Thailand: Repeal Lèse Majesté law that threatens Freedom of Expression
Fri, 25/01/2013 - 14:09 | by prachatai
Condemning the 10-year prison sentence for Somyot Prueksakasemsuk
(25 January 2013, Seoul) People’s Solidarity for Participatory Democracy (PSPD) condemns recent ruling by the Thai Criminal Court on Somyot Prueksakasemsuk, a Thai labour activist and human rights defender, under the charge of violating lèse majesté law. PSPD urges the Government of Thailand to immediately repeal lèse majesté law which threats freedom of expression and silence political dissents.
Lèse majesté law is stipulated in section 112 of the Criminal Code which states “whoever, defames, insults or threatens the King, the Queen, the Heir-apparent or the Regent, shall be punished with imprisonment of three to fifteen years”. The international society has continuously urged the Thai Government to repeal or amend lèse majesté law as it can easily violate human rights due to its vagueness, and disproportionate and harsh punishment. In 2011, the UN Special Rapporteur on Freedom of Opinion and Expression recommended amendment of lèse majesté laws while pointing out that “The laws are vague and overly broad, and the harsh criminal sanctions are neither necessary nor proportionate to protect the monarchy or national security”. However, on 10 October 2012, the Thailand Constitutional Court ruled lèse majesté law as constitutional under the reason “penalty for offenders is needed to maintain public order and good morals of the people in accordance with the rule of law”.
Lèse majesté law has been abused and arbitrarily applied for political reasons to silence human rights defenders. In May 2012, Chiranuch Premchaiporn, the editor of Prachatai, received two-year suspended sentence for lèse majesté comments posted on their online forum. In 2011, Amphon Tangnoppakul, also known as Uncle SMS, was sentenced 20-year imprisonment under the charge of violating lèse majesté law and the Computer Crimes Act for sending lèse majesté SMS. Somyot was sentenced to 5 years for each count of two articles, in addition to 1-year suspended sentence for a previous violation which makes in total 11-year imprisonment. Before he was arrested, Somyot launched a petition campaign to collect 10,000 signatures required for a parliamentary review of lèse majesté law. Serious concerns were raised that his campaign made him a target to be charged under lèse majesté law which explains why he was charged right after launching a petition campaign, a year after two lèse majesté articles are published. In August 2012, the UN Working Group on Arbitrary Detention pointed out that Somyot’s detention was arbitrary and requested the Thai Government to release him in accordance with the International Covenant on Civil and Political Rights that the Government has ratified.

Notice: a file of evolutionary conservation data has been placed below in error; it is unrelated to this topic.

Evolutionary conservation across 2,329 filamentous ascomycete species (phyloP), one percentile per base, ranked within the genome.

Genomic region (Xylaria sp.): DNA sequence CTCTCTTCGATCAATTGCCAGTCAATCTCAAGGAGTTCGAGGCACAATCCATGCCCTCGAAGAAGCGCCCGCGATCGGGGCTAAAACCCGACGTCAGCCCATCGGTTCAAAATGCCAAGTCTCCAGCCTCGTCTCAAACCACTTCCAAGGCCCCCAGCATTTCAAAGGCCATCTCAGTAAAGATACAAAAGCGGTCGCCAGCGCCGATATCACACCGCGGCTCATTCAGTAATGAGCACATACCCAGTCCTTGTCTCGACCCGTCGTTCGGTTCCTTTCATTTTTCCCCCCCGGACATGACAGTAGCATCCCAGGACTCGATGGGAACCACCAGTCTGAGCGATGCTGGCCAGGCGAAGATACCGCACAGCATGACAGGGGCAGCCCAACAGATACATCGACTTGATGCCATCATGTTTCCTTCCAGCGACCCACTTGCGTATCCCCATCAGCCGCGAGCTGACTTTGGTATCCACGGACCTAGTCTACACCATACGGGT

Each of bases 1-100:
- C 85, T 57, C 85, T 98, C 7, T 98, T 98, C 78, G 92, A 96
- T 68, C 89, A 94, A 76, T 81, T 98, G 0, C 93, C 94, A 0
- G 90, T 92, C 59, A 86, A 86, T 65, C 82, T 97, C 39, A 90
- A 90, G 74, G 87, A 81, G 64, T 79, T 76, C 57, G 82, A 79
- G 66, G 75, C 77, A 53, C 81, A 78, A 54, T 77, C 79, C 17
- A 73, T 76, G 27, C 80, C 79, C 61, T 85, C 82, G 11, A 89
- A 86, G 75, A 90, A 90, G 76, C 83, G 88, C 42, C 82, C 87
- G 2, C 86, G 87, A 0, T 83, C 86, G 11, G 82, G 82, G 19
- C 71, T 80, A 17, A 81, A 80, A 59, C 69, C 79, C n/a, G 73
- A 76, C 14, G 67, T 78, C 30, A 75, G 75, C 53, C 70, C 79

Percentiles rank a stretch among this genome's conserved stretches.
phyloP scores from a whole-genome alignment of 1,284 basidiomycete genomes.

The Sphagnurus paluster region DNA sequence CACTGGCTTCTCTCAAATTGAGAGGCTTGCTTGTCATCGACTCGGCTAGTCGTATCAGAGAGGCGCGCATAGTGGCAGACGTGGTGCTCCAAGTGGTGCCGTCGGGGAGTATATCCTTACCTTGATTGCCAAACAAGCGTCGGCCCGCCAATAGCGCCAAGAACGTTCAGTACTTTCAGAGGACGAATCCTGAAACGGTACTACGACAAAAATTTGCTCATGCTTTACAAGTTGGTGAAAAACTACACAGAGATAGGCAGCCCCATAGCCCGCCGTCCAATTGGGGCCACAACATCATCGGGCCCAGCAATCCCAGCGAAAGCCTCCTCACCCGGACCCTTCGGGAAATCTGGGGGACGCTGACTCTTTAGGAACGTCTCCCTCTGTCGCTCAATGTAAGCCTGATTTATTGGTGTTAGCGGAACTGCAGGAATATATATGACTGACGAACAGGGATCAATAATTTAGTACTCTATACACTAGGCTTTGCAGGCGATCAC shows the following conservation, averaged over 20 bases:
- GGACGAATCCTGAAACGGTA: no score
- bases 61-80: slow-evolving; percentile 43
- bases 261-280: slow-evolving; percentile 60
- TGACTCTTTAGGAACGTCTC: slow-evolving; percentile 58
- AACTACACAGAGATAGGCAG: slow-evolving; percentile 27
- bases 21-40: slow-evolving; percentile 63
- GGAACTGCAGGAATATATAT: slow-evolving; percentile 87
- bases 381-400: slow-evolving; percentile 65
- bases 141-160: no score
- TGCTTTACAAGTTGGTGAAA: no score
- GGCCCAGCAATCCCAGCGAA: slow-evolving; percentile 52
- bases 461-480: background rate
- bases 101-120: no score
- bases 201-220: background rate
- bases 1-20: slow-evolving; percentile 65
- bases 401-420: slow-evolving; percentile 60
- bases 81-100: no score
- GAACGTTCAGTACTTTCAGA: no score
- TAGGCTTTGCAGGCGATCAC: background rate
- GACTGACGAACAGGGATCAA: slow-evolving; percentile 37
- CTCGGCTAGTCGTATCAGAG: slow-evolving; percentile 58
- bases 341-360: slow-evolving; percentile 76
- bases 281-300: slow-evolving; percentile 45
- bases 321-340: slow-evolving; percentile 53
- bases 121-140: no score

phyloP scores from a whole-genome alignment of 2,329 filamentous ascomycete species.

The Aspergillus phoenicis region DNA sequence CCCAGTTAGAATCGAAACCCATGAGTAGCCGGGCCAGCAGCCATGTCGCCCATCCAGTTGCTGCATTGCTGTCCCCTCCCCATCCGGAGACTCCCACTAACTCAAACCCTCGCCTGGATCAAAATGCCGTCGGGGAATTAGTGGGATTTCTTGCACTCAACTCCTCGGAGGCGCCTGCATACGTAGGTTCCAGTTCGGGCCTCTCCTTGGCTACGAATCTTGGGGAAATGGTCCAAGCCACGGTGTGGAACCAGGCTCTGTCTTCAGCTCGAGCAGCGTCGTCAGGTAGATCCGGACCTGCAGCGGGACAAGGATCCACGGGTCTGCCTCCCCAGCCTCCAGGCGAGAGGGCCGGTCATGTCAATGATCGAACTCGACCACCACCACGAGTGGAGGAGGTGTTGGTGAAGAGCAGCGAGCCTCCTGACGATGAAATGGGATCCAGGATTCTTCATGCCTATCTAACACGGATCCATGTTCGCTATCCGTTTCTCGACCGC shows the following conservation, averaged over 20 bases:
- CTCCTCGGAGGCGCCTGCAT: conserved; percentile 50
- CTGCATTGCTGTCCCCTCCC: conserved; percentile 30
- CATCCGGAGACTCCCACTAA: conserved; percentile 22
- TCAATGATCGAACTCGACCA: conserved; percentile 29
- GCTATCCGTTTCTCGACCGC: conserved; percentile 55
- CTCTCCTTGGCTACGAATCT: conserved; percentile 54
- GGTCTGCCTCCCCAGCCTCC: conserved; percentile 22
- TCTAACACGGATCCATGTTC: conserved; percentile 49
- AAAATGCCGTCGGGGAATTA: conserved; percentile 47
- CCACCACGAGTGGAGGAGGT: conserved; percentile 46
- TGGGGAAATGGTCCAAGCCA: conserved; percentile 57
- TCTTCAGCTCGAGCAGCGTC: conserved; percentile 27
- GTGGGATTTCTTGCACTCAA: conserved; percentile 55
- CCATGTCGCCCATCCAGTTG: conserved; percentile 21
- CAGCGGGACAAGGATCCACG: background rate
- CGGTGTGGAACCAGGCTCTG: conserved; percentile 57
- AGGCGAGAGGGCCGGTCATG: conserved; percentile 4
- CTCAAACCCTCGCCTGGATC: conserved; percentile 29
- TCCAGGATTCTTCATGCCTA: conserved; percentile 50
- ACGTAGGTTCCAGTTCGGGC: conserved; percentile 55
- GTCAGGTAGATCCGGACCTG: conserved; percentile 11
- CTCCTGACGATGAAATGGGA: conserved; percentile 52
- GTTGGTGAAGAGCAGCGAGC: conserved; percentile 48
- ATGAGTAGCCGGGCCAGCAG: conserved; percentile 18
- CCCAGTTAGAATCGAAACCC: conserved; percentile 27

PSPD reiterates its grave concerns on the abuse of lèse majesté law to seriously threat freedom of expression and silence political dissents. Lèse majesté law should be repealed immediately and the Thai Government should protect and promote freedom of expression of human rights defenders.
People’s Solidarity for Participatory Democracy (PSPD) is a non-governmental organisation based in Seoul, South Korea and has been working on promoting people’s participation in government’s decision making process and socio-economic reforms. In particular, PSPD International Solidarity Committee has been working on human rights and democratization movements in Asia. www.peoplepower21.org/english